The ability to write code is a huge differentiator for every job role in an enterprise Linux environment. As an Operations and DevOps manager, I was constantly challenged to improve my team’s programming skills, and the team genuinely wanted to be more proficient.
Structured training is a standard answer: take a course! Our company, like many, invested enormously in learning resources. I’d sit with an engineer one-on-one and we’d ponder the online portal together, puzzling out the most appropriate Python learning path.
There are two issues, however. Problem one: classroom material is almost immediately forgotten, if not directly applied. Problem two: I’d lose visibility of progress for days, weeks, or even months. I’d find out too late the material was inappropriate or too advanced.
I want to share three supplemental approaches I found effective in helping engineers get comfortable with programming while becoming immediately productive. Each is suited to a different baseline skill-set.
New hires: teach the framework, first
No, or very little, programming experience? Don’t ask the engineer to write code; instead, write documentation. This sounds contradictory, I realize. But this is the key: the engineer is to treat what he or she writes exactly like code. Your team’s development practices are to be followed scrupulously, regardless of content. And if your shop isn’t already handling technical documentation like code, please start!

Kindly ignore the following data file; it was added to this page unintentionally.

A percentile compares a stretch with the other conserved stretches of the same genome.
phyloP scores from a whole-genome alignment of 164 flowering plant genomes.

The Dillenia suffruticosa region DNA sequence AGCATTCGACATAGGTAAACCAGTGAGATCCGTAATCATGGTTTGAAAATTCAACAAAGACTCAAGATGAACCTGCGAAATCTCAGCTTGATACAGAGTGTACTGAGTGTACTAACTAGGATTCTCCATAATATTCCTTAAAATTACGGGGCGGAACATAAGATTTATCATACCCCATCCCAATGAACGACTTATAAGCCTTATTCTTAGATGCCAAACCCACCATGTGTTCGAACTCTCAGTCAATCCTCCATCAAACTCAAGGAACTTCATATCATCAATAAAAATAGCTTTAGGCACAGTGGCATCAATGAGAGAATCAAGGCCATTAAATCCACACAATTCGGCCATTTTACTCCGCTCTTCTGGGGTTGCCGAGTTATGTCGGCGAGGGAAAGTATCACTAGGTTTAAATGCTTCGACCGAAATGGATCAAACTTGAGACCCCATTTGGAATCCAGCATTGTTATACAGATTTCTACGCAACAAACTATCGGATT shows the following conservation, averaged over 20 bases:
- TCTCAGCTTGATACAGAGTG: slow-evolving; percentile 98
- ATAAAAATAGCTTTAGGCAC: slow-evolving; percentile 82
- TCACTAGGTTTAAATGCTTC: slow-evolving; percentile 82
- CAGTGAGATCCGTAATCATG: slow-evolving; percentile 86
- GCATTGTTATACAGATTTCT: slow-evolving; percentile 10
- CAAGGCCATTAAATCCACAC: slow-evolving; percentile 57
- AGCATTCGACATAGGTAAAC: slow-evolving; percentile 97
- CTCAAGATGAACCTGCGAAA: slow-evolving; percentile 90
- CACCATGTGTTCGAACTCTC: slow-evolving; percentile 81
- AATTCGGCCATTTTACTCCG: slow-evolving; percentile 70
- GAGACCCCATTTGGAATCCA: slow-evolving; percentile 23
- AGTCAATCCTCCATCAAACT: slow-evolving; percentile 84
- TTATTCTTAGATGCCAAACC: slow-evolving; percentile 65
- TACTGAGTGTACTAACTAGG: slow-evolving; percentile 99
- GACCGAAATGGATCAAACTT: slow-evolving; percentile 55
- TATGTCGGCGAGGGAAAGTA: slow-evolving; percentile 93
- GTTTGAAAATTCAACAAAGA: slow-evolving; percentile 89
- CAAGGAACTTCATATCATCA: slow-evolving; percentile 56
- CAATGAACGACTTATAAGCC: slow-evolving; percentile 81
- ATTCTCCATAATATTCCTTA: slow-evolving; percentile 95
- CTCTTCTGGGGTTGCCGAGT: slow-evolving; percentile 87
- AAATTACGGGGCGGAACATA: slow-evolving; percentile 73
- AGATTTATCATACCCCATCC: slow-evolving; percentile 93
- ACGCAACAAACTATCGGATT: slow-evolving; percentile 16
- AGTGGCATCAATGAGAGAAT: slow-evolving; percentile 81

Really -- it's not basic language constructs and procedures that are a struggle for the inexperienced -- it’s everything else. Immediately more important than writing code are the concepts of a repository and mechanics of Git; continuous integration, continuous delivery (CI/CD) pipelines, installing and configuring an integrated development environment (IDE), etc.
In my team, I challenged very new programmers to write “runbooks” – a set of written procedures used for incident response by Level I support and sysadmins. And I expected an iterative cycle; the runbooks would be properly merged in our repository, and be continually updated and revised, reinforcing this practical learning. You “get” Git by using it over and over.
Asking new programmers to write documentation helps in these three ways:
The employee develops a hands-on understanding of version control and other tools fundamental to best practices.
The output is immediately productive, and appreciated by peers.
It’s an easy transition to the next logical step, which IS programming: replacing the manual actions with automation.